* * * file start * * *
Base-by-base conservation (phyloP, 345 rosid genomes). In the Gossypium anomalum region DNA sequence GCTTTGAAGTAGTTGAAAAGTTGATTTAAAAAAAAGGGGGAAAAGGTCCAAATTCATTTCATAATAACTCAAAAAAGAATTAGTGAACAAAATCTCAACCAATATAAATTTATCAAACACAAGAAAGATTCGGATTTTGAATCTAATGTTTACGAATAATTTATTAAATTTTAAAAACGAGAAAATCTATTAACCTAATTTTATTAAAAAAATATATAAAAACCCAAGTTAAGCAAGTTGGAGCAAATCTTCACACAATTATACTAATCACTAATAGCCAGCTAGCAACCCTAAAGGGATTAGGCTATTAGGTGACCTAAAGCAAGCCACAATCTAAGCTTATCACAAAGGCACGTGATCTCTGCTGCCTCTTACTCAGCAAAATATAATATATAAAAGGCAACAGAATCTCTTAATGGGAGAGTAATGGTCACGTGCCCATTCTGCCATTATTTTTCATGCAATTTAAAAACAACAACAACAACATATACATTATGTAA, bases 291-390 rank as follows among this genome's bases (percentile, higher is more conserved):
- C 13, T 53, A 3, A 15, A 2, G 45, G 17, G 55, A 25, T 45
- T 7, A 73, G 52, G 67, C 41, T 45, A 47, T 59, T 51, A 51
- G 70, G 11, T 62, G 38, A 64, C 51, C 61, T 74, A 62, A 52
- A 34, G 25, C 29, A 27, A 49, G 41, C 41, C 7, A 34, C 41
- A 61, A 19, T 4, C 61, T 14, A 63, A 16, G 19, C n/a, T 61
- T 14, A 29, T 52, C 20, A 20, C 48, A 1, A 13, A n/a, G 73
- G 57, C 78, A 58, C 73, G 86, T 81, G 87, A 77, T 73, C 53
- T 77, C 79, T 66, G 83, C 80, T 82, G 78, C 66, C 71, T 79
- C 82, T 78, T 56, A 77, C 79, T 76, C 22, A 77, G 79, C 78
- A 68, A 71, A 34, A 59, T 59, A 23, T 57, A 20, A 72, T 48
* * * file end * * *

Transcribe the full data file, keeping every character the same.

Base-by-base conservation (phyloP, 345 rosid genomes). In the Gossypium anomalum region DNA sequence GCTTTGAAGTAGTTGAAAAGTTGATTTAAAAAAAAGGGGGAAAAGGTCCAAATTCATTTCATAATAACTCAAAAAAGAATTAGTGAACAAAATCTCAACCAATATAAATTTATCAAACACAAGAAAGATTCGGATTTTGAATCTAATGTTTACGAATAATTTATTAAATTTTAAAAACGAGAAAATCTATTAACCTAATTTTATTAAAAAAATATATAAAAACCCAAGTTAAGCAAGTTGGAGCAAATCTTCACACAATTATACTAATCACTAATAGCCAGCTAGCAACCCTAAAGGGATTAGGCTATTAGGTGACCTAAAGCAAGCCACAATCTAAGCTTATCACAAAGGCACGTGATCTCTGCTGCCTCTTACTCAGCAAAATATAATATATAAAAGGCAACAGAATCTCTTAATGGGAGAGTAATGGTCACGTGCCCATTCTGCCATTATTTTTCATGCAATTTAAAAACAACAACAACAACATATACATTATGTAA, bases 291-390 rank as follows among this genome's bases (percentile, higher is more conserved):
- C 13, T 53, A 3, A 15, A 2, G 45, G 17, G 55, A 25, T 45
- T 7, A 73, G 52, G 67, C 41, T 45, A 47, T 59, T 51, A 51
- G 70, G 11, T 62, G 38, A 64, C 51, C 61, T 74, A 62, A 52
- A 34, G 25, C 29, A 27, A 49, G 41, C 41, C 7, A 34, C 41
- A 61, A 19, T 4, C 61, T 14, A 63, A 16, G 19, C n/a, T 61
- T 14, A 29, T 52, C 20, A 20, C 48, A 1, A 13, A n/a, G 73
- G 57, C 78, A 58, C 73, G 86, T 81, G 87, A 77, T 73, C 53
- T 77, C 79, T 66, G 83, C 80, T 82, G 78, C 66, C 71, T 79
- C 82, T 78, T 56, A 77, C 79, T 76, C 22, A 77, G 79, C 78
- A 68, A 71, A 34, A 59, T 59, A 23, T 57, A 20, A 72, T 48